OAKLAND, Calif.--(BUSINESS WIRE)--The North American Quitline Consortium (NAQC) today welcomed the release of the historic FDA rule on new warning labels for cigarettes. With this new rule, the U.S. will join a growing number of countries that include quitline telephone numbers along with hard-hitting graphic messages as part of the health warnings for tobacco products. These enhanced health warnings are effective in informing smokers in diverse communities about the risks of smoking, encouraging them to quit, and linking them with treatment services to make their quit attempts more successful.
Quitlines— telephone helplines where smokers can turn for trusted, reliable help when they want to quit – exist in all 50 states, Washington, D.C., Puerto Rico and Guam. In 2009, state quitlines received over 1.04 million calls and enrolled 1.2% of all U.S. smokers in treatment services. Quitline services, which have been shown to greatly increase the chances that a smoker will quit1, are provided free of charge. For access to free quit smoking support, including quit coaching, educational materials, and referrals to local resources, smokers may call 1-800-QUIT-NOW (1-800-784-8669). This toll-free telephone number connects callers to counseling and information about available quitline services in their states. Descriptions of state quitline services and other resources also are available online at http://www.naquitline.org/WarningLabels.
"This is a breakthrough moment for the field of tobacco control” said Linda A. Bailey, JD, MHS, president and CEO of NAQC. “The addition of 1-800-QUIT-NOW to tobacco warning labels will make smokers more aware of quitlines, will more than double the number of smokers who contact quitlines and will increase the number of smokers who quit.”2
Tobacco kills more than 435,000 U.S. residents every year; this represents twice as many deaths as those attributed to alcohol consumption, motor vehicle use, firearms, and illicit drug use combined. CDC has noted that quitlines are effective in increasing successful quitting and have the potential to reach large numbers of smokers. Also, the U.S. Public Health Service has documented that quitlines significantly increase abstinence rates compared to minimal or no counseling interventions and, the addition of quitline counseling to medication significantly improves abstinence rates compared to medication alone.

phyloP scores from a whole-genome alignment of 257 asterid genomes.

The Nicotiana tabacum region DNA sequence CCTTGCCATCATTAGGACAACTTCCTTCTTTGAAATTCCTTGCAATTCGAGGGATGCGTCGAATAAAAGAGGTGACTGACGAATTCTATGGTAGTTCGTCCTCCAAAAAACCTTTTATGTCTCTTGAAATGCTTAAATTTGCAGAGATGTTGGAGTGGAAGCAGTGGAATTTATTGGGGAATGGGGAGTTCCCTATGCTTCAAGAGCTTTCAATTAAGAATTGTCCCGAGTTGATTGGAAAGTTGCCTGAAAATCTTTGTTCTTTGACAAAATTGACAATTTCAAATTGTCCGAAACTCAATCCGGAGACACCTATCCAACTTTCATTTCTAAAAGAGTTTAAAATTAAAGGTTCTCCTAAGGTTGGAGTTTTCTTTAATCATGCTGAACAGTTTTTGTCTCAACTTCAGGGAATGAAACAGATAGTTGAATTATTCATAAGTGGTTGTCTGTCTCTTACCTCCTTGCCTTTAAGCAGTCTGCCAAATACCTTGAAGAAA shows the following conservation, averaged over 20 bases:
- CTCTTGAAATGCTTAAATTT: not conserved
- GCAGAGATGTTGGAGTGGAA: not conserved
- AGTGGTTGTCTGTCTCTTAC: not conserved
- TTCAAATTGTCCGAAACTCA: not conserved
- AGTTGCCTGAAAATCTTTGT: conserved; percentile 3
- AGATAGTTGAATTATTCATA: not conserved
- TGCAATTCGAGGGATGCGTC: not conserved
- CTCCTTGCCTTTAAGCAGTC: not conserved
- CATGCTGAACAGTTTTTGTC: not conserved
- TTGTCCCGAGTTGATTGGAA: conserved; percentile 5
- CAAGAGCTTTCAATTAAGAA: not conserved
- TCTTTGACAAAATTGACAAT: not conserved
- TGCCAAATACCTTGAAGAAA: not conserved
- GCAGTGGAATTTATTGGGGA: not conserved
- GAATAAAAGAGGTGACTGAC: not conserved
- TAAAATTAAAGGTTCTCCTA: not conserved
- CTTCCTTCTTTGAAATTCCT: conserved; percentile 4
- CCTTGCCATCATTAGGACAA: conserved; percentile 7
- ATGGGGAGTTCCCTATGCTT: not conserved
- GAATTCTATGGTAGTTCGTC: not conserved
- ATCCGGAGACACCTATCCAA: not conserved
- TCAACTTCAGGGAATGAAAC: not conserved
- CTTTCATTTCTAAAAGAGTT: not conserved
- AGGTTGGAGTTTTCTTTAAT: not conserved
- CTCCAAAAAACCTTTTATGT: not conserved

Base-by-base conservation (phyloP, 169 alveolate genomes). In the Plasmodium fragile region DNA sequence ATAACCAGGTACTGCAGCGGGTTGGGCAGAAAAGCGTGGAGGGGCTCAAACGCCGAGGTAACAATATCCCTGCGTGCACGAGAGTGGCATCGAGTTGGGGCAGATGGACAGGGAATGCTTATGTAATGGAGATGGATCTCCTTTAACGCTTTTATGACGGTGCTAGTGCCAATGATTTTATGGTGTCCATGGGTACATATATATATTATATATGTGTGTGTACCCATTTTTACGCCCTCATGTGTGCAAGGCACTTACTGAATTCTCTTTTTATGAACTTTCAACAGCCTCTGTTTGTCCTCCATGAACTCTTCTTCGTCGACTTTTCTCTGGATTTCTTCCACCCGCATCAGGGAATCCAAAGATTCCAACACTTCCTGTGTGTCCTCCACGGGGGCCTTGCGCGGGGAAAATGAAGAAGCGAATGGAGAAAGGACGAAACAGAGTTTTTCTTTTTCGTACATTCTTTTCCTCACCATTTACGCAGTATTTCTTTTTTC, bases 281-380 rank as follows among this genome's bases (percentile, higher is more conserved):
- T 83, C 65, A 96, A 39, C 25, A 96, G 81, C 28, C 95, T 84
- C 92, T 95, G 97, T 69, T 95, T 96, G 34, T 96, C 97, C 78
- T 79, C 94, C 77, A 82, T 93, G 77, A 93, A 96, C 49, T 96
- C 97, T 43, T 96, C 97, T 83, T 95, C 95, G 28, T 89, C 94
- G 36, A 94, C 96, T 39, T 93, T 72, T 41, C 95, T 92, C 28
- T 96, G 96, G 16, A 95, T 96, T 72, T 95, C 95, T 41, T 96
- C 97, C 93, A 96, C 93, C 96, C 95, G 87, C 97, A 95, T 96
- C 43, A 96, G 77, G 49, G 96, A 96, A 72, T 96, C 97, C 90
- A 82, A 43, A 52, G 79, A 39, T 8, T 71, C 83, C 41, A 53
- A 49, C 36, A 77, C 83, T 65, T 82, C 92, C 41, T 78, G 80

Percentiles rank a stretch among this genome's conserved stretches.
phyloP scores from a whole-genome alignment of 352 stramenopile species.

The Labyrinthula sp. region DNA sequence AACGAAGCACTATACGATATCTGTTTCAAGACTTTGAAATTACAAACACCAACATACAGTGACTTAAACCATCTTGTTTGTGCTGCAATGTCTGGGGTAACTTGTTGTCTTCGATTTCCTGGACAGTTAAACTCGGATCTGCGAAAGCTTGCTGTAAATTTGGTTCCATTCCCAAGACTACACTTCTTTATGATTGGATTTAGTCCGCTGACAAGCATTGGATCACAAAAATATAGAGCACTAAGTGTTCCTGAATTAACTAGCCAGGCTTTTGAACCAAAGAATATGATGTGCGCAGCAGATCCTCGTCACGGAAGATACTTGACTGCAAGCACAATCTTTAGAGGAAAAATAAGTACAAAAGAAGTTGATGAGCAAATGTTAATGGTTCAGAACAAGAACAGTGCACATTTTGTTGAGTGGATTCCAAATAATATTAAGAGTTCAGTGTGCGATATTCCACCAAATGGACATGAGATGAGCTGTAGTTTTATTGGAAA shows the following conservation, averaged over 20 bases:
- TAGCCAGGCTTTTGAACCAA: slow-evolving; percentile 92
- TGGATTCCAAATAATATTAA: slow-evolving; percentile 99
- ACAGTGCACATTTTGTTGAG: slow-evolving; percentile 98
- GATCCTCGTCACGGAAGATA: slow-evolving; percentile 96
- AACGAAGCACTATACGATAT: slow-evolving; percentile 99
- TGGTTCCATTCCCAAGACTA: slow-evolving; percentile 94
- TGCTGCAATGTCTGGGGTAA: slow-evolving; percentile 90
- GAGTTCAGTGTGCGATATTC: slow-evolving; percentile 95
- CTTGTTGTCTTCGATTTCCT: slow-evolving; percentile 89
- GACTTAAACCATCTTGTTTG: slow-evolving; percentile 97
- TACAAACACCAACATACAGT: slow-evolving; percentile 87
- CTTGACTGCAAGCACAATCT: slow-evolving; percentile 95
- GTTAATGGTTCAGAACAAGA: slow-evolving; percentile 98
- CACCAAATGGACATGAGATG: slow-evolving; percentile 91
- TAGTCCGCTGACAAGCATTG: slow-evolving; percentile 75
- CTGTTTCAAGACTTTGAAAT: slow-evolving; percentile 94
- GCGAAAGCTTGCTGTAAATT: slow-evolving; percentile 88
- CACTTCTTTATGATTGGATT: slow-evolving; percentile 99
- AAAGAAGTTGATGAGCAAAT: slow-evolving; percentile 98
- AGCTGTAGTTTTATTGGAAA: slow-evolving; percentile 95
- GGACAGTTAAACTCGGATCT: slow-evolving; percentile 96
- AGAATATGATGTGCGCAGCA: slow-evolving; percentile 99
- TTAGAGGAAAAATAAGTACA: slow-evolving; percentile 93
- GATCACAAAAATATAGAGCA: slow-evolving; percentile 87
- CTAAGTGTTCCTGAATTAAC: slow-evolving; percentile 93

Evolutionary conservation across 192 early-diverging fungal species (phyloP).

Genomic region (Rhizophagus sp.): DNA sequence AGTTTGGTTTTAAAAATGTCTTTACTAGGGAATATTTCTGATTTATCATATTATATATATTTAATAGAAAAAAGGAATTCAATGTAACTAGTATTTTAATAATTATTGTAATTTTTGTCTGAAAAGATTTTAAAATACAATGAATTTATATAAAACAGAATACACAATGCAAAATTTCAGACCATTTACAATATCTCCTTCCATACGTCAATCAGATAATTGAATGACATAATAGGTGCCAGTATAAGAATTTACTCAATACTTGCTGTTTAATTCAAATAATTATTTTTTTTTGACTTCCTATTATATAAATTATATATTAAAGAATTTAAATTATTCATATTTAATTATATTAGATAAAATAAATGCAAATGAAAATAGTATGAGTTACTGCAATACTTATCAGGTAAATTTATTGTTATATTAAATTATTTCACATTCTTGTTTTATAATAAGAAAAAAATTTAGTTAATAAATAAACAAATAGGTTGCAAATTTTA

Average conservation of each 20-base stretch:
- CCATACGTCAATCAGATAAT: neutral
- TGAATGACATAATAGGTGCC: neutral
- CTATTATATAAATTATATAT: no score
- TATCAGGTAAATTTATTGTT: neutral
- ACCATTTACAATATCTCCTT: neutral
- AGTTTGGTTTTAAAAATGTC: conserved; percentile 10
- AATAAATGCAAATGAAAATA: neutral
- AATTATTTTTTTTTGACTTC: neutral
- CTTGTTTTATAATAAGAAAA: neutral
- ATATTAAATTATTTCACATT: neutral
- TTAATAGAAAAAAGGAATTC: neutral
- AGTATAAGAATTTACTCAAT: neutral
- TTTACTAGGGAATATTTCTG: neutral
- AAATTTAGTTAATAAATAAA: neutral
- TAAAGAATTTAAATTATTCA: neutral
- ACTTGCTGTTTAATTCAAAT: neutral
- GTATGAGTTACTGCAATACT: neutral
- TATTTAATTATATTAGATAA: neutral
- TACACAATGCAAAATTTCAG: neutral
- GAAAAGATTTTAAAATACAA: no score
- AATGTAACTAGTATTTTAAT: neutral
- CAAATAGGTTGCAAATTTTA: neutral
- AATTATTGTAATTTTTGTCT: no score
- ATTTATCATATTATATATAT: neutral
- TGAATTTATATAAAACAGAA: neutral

NORTH AMERICAN QUITLINE CONSORTIUM
The North American Quitline Consortium (NAQC) is a non-profit organization that strives to promote evidence-based quitline services across diverse communities in North America. By bringing quitline partners together—including state and provincial quitline administrators, researchers, quitline service providers, and national tobacco control organizations in the United States and Canada—NAQC helps facilitate shared learning and encourages improvements in the quality and availability of quitline services.
RESOURCES FOR THE MEDIA
For additional information on quitlines and warning labels, please see http://www.naquitline.org/WarningLabels or call 800-398-5489 extension 701.
1 Fiore MC et al. 2008. Treating Tobacco Use and Dependence: 2008 Update. Clinical Practice Guideline. Rockville, MD: U.S. Department of Health and Human Services Public Health Service.
2 Miller CL et al. Impact on the Australian Quitline of new graphic cigarette pack warnings including the Quitline number. Tob Control 2009 June; 18(3): 235-7. Epub 2009 Feb 11.